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SSS should do better than merely cite law

08:29 PM January 01, 2014

This is in reaction to the letter of Marissu Bugante, vice president, Public Affairs and Special Events Division, Social Security System (SSS) (“‘Kasambahay’ coverage already a must—SSS,” Opinion, 12/17/13). I did receive a letter from her, in response to my letter published Nov. 2, 2013, in this same paper.

Let me begin by saying I have paid the contested demand under some duress, as I do not fully agree with its validity.

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Bugante pointed out that SSS coverage of kasambahay became compulsory in 1993 under Republic Act No. 7655. The same provision was reiterated in 1997 in RA 8282. I wish to emphasize that I do not begrudge social welfare benefits to any kasambahay. What I object to is the fact that no one seemed to have been aware of this law. And while ignorance of the law is not an excuse, there is also a corresponding obligation on the part of the issuing authority to publish and widely disseminate new laws so the public may be duly notified.

I am a daily reader of newspapers. And I can assure you that since my husband and I moved back to Manila in 1997 after an absence of more than 30 years, I never came across any article, or information regarding this law. And I have inquired from dozens of friends, who haven’t heard of it either. I even called our barangay to inquire, and I was assured that the law only came into effect in June 2013. From that point of view, I was nowhere near liable. Or so I thought!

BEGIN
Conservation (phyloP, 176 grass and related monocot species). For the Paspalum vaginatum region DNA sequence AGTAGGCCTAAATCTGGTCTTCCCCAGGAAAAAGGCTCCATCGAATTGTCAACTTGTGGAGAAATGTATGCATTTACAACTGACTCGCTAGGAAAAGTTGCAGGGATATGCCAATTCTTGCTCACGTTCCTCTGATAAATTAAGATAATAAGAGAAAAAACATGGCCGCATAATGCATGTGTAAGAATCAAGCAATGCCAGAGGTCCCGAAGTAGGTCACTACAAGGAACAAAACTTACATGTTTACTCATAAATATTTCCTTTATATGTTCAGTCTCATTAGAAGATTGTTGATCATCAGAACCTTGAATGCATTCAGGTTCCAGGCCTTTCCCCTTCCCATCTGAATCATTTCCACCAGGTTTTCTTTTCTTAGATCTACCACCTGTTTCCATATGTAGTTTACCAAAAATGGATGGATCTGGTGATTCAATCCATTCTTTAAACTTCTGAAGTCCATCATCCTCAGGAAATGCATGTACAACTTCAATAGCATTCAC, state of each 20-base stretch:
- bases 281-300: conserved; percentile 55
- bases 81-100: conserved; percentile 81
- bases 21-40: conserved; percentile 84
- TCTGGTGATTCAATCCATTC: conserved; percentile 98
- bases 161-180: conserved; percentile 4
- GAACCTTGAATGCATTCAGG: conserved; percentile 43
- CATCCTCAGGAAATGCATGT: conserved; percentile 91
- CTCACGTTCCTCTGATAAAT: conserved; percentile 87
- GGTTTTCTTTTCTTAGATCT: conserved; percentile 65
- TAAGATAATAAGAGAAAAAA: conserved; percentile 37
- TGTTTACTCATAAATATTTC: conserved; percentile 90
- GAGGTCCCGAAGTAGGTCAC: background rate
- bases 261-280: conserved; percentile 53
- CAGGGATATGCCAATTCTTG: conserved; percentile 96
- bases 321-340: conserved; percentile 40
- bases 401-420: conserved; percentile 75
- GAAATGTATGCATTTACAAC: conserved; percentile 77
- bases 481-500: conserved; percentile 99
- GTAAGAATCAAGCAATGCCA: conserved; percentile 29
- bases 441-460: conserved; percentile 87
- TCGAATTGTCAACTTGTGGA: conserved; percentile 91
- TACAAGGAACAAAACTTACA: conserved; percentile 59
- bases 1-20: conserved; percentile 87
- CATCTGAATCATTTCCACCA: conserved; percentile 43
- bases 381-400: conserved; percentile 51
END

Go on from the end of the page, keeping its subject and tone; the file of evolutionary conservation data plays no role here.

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Nonetheless, so as not to continue being hounded like a criminal, I paid the charges. That would have been the end of that. But no! Wait! After paying the amount, I was told I had to “enroll” the kasambahay. Couldn’t the SSS have done this as part of its service? SSS employees and officials are paid handsomely enough. Instead, I was given an employer’s ID number which—after trying several times to comply with the required registration—was rejected as “invalid.”

BTW, when we were last there, my driver said he met a young man who had been in a motorcycle accident and was at the SSS office applying for financial aid to cover his hospital bills. He had been going there, back and forth, for the past four days. Each day he was told to “come back tomorrow”! I wonder how many more days he has to return to collect the meager benefits due him.

The truth is, I have also tried—at the prodding of friends—to trace my own SSS membership files. Yes, they found me an ID number, but were unable to dig up any information concerning my membership. I am told that all records are destroyed after 50 years.

They did trace someone with my name who appears to have worked with a taxi company sometime in the 1980s. What, me? Working with a taxi company? I don’t even drive!  Besides I was not living in the Philippines during that period.

They also found an SSS member with my exact—would you believe?—name, but decades younger. (Name-clone, please stand up to be recognized!) When I asked them to search for my husband’s records, I was told he had canceled his membership. Unfortunately, he is not in a position to confirm or deny this. He passed on nearly five years ago!

—BLANCHE D. GALLARDO,

retired journalist,

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TAGS: Kasambahay Law, letters, SSS
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